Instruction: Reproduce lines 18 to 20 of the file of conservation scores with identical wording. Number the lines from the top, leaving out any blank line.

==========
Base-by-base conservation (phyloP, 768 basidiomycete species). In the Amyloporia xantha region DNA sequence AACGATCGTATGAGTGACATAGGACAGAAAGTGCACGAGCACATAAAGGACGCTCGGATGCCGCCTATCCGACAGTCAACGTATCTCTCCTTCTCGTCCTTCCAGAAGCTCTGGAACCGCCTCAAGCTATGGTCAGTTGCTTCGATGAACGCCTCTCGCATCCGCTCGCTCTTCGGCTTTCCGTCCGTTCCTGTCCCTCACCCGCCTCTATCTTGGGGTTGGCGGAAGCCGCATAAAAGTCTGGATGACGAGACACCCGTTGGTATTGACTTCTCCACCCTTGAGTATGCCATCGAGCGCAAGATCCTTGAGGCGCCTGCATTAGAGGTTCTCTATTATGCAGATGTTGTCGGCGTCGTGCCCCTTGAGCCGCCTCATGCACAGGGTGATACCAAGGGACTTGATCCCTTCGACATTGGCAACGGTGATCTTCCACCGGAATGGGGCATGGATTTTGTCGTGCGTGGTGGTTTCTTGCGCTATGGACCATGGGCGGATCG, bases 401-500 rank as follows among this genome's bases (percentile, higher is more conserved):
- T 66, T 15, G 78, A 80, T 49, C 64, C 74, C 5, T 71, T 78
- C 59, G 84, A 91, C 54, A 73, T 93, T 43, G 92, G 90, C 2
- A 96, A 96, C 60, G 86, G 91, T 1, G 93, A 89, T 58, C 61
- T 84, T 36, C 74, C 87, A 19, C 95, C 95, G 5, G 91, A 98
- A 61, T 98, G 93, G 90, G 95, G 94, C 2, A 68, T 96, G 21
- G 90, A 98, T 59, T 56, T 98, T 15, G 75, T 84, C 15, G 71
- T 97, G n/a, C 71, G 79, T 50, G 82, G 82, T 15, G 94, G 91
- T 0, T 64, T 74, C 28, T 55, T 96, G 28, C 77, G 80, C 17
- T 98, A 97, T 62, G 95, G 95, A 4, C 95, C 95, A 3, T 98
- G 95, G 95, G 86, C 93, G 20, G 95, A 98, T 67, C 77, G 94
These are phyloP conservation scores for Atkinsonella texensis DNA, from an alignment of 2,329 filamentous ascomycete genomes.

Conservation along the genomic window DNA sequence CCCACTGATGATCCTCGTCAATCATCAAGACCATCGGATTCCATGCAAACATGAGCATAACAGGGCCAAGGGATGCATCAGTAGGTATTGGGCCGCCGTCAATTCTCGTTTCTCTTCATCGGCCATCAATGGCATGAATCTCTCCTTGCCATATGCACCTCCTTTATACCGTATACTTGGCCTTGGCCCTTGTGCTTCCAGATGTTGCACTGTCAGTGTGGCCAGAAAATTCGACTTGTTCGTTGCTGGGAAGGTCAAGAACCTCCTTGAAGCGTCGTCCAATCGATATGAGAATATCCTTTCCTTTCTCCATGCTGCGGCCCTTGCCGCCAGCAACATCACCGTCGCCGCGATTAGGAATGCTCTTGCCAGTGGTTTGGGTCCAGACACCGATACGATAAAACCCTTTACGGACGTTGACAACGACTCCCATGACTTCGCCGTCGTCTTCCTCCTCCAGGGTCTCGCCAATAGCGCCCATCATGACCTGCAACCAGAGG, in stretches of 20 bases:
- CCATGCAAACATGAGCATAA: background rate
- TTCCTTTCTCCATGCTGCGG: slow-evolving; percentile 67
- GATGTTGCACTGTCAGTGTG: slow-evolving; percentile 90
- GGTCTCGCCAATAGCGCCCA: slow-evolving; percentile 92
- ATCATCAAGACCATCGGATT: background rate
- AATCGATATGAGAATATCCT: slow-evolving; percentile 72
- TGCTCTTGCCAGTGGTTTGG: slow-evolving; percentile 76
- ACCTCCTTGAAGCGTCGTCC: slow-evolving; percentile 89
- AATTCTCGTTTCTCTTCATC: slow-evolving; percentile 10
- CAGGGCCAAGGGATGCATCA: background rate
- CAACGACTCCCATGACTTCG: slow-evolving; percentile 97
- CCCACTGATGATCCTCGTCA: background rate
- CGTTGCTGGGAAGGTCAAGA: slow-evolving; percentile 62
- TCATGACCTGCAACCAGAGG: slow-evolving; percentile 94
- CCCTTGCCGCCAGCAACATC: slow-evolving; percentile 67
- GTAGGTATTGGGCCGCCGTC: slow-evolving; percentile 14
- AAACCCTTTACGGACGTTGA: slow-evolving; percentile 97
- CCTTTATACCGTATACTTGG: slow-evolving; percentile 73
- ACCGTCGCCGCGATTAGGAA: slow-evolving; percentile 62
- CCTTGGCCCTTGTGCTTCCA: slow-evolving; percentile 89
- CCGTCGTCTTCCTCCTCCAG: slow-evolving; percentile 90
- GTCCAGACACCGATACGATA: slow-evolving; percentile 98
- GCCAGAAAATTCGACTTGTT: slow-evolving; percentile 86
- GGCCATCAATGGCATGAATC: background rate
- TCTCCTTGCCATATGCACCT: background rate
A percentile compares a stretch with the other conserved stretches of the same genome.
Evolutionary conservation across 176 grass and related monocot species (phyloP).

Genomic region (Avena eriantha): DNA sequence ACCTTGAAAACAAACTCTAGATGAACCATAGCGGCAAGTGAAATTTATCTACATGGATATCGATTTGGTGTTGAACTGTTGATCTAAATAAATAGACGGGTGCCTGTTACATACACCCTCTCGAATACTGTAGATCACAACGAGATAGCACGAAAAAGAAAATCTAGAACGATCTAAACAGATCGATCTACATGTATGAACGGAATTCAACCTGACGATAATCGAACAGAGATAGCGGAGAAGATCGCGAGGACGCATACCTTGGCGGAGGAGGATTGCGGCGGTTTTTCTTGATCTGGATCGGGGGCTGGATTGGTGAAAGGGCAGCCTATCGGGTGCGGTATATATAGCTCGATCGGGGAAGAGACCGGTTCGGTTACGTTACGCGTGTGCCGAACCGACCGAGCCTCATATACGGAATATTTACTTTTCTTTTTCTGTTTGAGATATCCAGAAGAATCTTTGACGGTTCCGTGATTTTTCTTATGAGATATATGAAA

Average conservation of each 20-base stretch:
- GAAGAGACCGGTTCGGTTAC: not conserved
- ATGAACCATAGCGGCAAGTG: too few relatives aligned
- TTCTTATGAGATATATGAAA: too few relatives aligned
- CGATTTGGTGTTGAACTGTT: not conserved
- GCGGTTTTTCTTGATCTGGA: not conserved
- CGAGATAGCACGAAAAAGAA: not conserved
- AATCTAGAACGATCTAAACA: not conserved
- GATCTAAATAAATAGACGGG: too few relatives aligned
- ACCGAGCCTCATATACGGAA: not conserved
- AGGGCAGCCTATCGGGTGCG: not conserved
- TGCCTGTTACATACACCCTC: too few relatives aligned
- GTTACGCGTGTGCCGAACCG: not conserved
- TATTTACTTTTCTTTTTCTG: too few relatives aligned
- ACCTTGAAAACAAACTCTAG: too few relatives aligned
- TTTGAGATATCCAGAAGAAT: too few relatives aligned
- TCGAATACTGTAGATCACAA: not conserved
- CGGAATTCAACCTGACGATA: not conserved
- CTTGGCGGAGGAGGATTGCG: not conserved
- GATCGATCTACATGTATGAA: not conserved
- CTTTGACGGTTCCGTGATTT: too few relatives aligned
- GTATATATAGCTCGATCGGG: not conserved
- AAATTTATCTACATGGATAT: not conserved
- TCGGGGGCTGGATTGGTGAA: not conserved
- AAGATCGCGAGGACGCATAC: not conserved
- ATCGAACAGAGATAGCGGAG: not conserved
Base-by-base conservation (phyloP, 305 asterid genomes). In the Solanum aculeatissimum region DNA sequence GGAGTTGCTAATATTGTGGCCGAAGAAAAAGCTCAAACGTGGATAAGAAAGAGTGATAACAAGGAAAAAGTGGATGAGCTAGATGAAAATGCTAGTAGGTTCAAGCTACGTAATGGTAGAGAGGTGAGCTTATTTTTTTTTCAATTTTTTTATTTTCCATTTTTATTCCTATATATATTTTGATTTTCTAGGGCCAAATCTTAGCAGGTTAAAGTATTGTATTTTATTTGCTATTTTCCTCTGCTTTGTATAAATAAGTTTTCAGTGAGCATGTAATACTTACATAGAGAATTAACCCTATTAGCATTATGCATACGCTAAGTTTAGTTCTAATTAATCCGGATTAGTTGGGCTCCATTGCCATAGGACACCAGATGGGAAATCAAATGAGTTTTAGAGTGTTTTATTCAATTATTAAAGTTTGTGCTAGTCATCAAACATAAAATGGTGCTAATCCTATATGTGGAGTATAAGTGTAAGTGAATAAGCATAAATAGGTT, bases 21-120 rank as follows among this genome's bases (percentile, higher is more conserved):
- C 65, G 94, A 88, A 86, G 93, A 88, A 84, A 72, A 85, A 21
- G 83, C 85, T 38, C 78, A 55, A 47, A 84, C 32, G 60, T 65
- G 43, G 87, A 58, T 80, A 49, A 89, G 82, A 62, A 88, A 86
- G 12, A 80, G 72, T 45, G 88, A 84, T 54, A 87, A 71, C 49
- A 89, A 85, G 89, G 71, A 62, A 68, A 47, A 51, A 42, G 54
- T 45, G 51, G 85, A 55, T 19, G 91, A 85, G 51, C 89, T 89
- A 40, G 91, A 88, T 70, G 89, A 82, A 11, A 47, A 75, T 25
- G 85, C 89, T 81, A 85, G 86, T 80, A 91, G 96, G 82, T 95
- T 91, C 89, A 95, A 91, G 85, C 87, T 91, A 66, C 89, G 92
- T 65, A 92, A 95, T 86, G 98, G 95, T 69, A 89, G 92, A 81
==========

- ATCATCAAGACCATCGGATT: background rate
- AATCGATATGAGAATATCCT: slow-evolving; percentile 72
- TGCTCTTGCCAGTGGTTTGG: slow-evolving; percentile 76